Exploring one of the central themes in science education theory, this volume examines how science education can be considered as a scientific activity within a broad post-positivist notion of science.
Many students find learning science extremely problematic, whatever level of education they have reached. At the end of the 1970s a new approach to tackling learning difficulties in science was developed, drawing on ideas from psychology and cognitive science, and centred on the way students build up new knowledge in reference to their existing ideas. `Constructivism' became the dominant paradigm in science education research for two decades, spawning a vast body of literature reporting aspects of learners' ideas in different science topics. However, Constructivism came under fire as it was recognised that the research did not offer immediate and simple prescriptions for effective science teaching. The whole approach was widely criticised, in particular by those who saw it as having `anti-science' leanings.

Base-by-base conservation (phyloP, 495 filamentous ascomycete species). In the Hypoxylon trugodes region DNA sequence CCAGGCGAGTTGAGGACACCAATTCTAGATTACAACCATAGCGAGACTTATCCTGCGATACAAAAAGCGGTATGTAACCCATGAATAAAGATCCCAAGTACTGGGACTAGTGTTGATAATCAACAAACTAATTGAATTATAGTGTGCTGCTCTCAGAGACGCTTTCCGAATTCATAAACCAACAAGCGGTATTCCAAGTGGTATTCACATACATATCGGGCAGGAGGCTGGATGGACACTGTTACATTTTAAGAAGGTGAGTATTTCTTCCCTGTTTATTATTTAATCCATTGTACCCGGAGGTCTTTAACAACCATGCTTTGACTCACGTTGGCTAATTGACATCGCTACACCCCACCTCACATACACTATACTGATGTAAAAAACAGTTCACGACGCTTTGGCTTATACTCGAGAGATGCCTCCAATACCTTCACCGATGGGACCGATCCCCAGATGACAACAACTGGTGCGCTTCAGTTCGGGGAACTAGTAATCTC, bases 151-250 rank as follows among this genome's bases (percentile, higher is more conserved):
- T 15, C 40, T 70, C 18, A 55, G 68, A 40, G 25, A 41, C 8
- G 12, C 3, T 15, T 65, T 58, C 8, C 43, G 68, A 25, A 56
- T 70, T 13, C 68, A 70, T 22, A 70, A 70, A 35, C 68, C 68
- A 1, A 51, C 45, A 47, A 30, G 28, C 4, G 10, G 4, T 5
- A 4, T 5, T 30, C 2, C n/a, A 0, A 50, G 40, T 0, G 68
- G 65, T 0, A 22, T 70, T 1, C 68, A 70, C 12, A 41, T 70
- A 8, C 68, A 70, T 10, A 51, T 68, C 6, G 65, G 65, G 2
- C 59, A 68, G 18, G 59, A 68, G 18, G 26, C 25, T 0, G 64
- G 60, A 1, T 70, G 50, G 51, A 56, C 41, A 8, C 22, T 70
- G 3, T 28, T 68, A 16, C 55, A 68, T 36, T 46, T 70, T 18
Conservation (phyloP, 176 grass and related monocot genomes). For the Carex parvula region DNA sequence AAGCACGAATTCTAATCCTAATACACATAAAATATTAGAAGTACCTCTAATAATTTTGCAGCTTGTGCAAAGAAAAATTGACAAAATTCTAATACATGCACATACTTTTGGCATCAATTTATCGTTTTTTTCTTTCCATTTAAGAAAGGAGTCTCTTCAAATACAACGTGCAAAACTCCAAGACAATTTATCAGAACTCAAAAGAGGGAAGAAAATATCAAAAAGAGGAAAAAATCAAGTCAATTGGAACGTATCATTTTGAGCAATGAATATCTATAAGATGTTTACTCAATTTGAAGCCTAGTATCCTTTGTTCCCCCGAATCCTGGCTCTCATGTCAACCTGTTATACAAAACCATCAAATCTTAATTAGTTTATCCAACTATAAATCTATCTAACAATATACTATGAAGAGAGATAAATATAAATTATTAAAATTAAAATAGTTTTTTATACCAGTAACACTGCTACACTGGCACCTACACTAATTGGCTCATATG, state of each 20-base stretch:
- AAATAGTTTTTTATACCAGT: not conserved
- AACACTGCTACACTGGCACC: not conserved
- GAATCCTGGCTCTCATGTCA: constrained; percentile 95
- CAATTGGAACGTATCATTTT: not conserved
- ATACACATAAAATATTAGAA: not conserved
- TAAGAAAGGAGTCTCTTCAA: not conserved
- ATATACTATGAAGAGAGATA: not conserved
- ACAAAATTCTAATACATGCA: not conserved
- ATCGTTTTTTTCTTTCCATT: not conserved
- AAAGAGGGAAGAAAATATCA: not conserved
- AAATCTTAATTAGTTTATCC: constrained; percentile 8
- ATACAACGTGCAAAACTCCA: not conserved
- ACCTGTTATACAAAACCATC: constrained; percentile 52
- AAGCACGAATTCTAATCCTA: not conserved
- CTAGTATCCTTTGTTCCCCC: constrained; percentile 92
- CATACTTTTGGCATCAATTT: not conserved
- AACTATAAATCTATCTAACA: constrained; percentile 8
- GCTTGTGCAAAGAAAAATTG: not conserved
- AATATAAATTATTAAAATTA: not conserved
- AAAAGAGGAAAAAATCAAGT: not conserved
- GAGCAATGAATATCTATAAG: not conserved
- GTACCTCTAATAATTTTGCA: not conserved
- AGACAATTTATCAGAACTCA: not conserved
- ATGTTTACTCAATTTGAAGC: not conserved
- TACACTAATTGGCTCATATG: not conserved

In this book, the notion of scientific research programmes is used to understand the development, limitations and potential of constructivism. It is shown that constructivist work in science education fits into a coherent programme exploring the contingencies of learning science. The author goes further to address criticisms of constructivism; evaluate progress in the field; and suggest directions for future research. It is concluded that constructivism has provided the foundations for a progressive research programme that continues to guide enquiry into learning and teaching science.